Origin and temperature dependence of radiation damage in biological samples at cryogenic temperatures (in-house research performed at the PSI)

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Figure 1: (A, B, C, D) Changes of different diffraction data quality indicators with dose as function of temperature for cubic insulin (black) and elastase crystals (red): (A) mean intensity decay per MGy, (B) normalized unit cell expansion, and (C) normalized crystal mosaicity of. (D) Increase of the Rfree values with dose obtained from the structure refinements of the intensity datasets. Each cross in graphs A, B, C, and D corresponds to data from one crystal. The solid line connects mean decay values at each temperature with its standard deviation.

Figure 2: Integrated diffuse scattering signal of cubic insulin crystals as a function of dose at different temperatures.

Figure 3: X-ray irradiation of an insulin micro-crystal. Top left: The crystal has been harvested from a drop containing ethylene glycol using a nylon loop before it was exposed to a highly brilliant synchrotron X-ray beam at 100 K. Other panels: After exposure the loop harbouring the crystal was warmed up and gas bubbles appeared at the spot where the X-ray beam has hit the crystal before. The bottom right image shows the gas bubble at a temperature around 200 K.

A. Meents1,2, S. Gutmann2,4, A. Wagner3, and C. Schulze-Briese2

[1] now at: HASYLAB - DESY, Germany.
[2] Swiss Light Source (SLS) - Paul Scherrer Institut, Switzerland.
[3] Diamond Light Source, United Kingdom.
[4] Present adress: Novartis Institutes for Biomedical Research, Novartis Pharma AG, CH-4056 Basel, Switzerland.

Published as: “Origin and temperature dependence of radiation damage in biological samples at cryogenic temperatures”, PNAS, vol. 107, no. 3, 1094-1099 (2010).

Radiation damage to biological samples has become a major limitation for experiments at brilliant 3rd generation synchrotron sources such as Petra III and free electron lasers. Radiation damage leads to sample deterioration and hence drastically limits the applicability of experimental techniques employing high doses of radiation [1, 2]. Cryo-cooling of samples down to 100 K or even lower can reduce but not prevent radiation damage [3].

Until now radiation damage to biological samples has not been completely understood. By combining different experimental techniques we have identified radiation induced C-H bond cleavage and the subsequent formation of hydrogen gas as the main source of radiation damage at cryogenic temperatures. The apparent contradictions in results previously discussed in the literature are finally resolved by this novel and conclusive mechanism for radiation damage in biological samples at cryogenic temperatures. In addition the commonly applied data collection temperature of 100 K has been proven not to be the optimal choice. Radiation damage is reduced by up to a factor of four when experiments are conducted at temperatures around 50 K instead of 100 K. Further lowering the temperature to 30 K and below did not result in any further reduction of radiation damage.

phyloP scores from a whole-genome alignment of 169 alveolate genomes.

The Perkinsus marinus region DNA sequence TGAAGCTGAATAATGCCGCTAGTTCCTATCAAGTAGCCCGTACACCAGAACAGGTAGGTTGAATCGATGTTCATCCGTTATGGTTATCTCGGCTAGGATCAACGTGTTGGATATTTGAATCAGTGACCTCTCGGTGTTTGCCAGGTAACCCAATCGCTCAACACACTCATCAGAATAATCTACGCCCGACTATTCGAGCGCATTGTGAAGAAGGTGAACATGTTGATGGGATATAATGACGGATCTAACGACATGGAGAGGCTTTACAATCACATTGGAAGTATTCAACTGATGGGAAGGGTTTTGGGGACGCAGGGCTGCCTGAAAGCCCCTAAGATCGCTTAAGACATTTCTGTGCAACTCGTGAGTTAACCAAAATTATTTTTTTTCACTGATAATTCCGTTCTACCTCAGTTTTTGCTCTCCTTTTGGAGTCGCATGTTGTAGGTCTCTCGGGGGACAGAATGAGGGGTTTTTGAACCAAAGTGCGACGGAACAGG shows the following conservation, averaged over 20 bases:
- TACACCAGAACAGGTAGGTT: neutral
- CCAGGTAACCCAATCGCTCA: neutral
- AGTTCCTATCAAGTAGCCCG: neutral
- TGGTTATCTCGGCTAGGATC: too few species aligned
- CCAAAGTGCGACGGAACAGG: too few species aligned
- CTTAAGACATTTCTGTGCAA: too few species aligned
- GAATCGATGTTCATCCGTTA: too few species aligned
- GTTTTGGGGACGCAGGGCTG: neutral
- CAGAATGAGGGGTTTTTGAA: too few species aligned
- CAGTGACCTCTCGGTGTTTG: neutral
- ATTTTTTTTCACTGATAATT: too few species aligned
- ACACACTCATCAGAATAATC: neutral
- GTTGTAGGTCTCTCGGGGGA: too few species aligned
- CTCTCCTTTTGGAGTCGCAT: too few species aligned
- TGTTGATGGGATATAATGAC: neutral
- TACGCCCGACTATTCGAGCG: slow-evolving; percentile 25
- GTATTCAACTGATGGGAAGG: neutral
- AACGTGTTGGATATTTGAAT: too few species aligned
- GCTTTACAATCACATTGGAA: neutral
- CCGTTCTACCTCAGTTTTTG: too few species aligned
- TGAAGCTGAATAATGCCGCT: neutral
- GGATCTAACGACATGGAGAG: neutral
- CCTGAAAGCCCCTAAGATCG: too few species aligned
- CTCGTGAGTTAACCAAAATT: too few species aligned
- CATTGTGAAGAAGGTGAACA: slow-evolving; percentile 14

X-ray crystallography, small angle X-ray scattering, and monochromatic and white beam irradiation experiments have been applied to identify the basic mechanism of radiation damage. Cubic insulin and elastase crystals have served as model systems for the crystallographic component of this work. X-ray intensity data were collected at beamline X06SA at the Swiss Light Source (SLS) in Villigen with a Pilatus 6M detector [4]. Data were collected for temperatures between 5 K and 160 K. The decay of the recorded Bragg intensities, changes of the unit cell volume and crystal mosacity, and the increase of the R(free)-value from structure refinements with dose were chosen as radiation damage parameters [5,6]. The changes of each of these parameters with dose as function of temperature are shown in figure 1. Interestingly for all of these parameters a local extremum or a parameter jump is observed at 30 K, most prominently for the unit cell volume increase.